Signal transducer and activator of transcription 3 (StatS) is a key signaling intermediate for cytokine receptors that regulate the survival, proliferation, and differentiation of myeloid progenitor cells. StatS is aberrantly active in many different types of cancer, including acute myeloid leukemia (AML), and is associated with poor outcome. Moreover, constitutively active StatS causes malignant transformation in vitro. Elucidating the precise functions of StatS is complicated by the existence of StatS in two isoforms: StatSa (full-length) and StatSp (truncated). Evidence from our lab and others suggests that StatSa inhibits apoptosis and promotes neutrophil development, while StatSp may modulate gene transcription by association with StatSa or other transcription factors. Our over-arching hypothesis is that StatSa and StatSp mediate distinct functions in normal and malignant myeloid cells.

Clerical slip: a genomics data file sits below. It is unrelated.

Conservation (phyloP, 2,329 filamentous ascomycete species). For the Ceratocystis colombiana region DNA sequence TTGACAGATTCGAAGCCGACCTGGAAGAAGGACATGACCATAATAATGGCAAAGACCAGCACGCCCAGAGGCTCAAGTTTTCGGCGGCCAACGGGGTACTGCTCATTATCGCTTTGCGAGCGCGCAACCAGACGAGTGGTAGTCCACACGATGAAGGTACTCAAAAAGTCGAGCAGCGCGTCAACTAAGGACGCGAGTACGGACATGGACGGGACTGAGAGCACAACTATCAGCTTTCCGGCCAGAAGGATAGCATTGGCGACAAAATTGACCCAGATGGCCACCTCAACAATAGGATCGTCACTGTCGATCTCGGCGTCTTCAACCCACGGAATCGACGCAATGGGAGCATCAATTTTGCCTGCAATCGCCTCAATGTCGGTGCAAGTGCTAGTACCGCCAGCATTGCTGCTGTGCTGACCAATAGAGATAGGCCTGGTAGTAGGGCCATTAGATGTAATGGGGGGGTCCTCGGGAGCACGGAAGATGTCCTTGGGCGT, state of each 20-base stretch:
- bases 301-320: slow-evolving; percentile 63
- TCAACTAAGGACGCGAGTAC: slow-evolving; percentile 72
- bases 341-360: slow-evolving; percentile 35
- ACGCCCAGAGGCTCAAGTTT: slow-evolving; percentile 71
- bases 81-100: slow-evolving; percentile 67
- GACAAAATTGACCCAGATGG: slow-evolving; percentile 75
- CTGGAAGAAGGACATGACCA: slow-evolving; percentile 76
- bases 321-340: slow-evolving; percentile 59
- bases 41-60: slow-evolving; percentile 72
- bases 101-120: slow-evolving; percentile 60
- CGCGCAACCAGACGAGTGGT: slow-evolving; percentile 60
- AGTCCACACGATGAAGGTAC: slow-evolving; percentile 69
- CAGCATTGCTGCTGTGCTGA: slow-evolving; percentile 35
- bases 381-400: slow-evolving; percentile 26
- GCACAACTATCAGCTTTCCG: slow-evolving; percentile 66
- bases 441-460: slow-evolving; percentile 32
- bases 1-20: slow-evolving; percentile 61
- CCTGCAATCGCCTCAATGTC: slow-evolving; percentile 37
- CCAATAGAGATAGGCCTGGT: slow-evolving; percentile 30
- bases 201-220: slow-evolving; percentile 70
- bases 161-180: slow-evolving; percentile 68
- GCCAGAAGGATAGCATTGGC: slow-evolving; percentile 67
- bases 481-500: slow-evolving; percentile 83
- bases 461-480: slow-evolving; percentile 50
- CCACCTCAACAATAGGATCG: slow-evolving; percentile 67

The specific aims of this Career Development Award are 1) to use StatS isoform-deficient hematopoietic stem cells to investigate the roles of the StatS isoforms in the development of normal myeloid cells, 2) to discover and study gene targets that are differentially regulated by the two isoforms, and 3) to examine the contribution of StatS to the malignant phenotype in transformed myeloid cells with gain-of-function c-kit mutations. Dr. Tweardy's lab is uniquely positioned to successfully carry out this important research. First, Dr. Tweardy has made significant contributions in StatS signal transduction and has ongoing research in this area. Second, the lab possesses two critical reagents: novel myeloid cell lines that conditionally overexpress either StatSa or StatSp, and transgenic mice that are deficient in StatSa or StatSp. Third, the expertise required to carry out this novel research is available within the lab and through extensive interactions with collaborators. Despite aggressive treatment, cure rates for AML remain low, and innovative approaches are needed. Understanding the functions of StatS isoforms in myelopoiesis and leukemogenesis will be crucial for directing future efforts at therapies targeted to signaling pathways, and for better assessing each patient's risk of treatment failure. Under the guidance of Dr. Tweardy, and with the superb resources available at Baylor College of Medicine, this award will lay the groundwork for a productive career as an independent physician-scientist in the area of myelopoiesis and myeloid leukemia.
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